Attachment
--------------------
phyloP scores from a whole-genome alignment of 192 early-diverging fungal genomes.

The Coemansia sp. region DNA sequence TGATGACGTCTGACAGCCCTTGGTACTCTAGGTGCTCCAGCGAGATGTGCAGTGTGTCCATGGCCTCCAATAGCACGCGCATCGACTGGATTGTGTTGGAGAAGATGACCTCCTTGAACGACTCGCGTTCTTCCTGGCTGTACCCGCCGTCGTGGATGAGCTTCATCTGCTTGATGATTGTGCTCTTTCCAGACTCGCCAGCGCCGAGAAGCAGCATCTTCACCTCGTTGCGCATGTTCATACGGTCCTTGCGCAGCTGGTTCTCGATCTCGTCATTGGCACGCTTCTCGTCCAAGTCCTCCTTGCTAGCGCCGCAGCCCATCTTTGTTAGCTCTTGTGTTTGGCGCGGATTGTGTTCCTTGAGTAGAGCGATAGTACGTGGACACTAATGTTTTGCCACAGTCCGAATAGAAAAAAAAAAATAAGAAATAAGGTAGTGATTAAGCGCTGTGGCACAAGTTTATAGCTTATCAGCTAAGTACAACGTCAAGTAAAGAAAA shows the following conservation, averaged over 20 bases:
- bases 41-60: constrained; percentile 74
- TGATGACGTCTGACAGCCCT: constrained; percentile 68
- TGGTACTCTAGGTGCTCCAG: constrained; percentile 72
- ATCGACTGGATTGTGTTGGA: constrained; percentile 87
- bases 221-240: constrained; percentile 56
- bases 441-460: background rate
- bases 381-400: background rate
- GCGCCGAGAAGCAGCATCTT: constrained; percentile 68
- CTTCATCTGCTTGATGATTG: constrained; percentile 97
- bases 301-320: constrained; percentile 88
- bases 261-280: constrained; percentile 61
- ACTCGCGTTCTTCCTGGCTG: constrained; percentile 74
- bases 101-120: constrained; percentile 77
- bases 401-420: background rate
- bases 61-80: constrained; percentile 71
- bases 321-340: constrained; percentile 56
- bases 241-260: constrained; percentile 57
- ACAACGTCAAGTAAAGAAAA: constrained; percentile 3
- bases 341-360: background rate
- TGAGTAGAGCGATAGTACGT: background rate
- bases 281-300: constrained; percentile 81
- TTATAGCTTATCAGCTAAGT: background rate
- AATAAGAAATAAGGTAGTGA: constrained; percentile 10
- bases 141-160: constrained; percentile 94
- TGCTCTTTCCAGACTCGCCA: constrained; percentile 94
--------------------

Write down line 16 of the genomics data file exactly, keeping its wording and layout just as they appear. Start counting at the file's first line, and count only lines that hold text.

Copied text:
- bases 401-420: background rate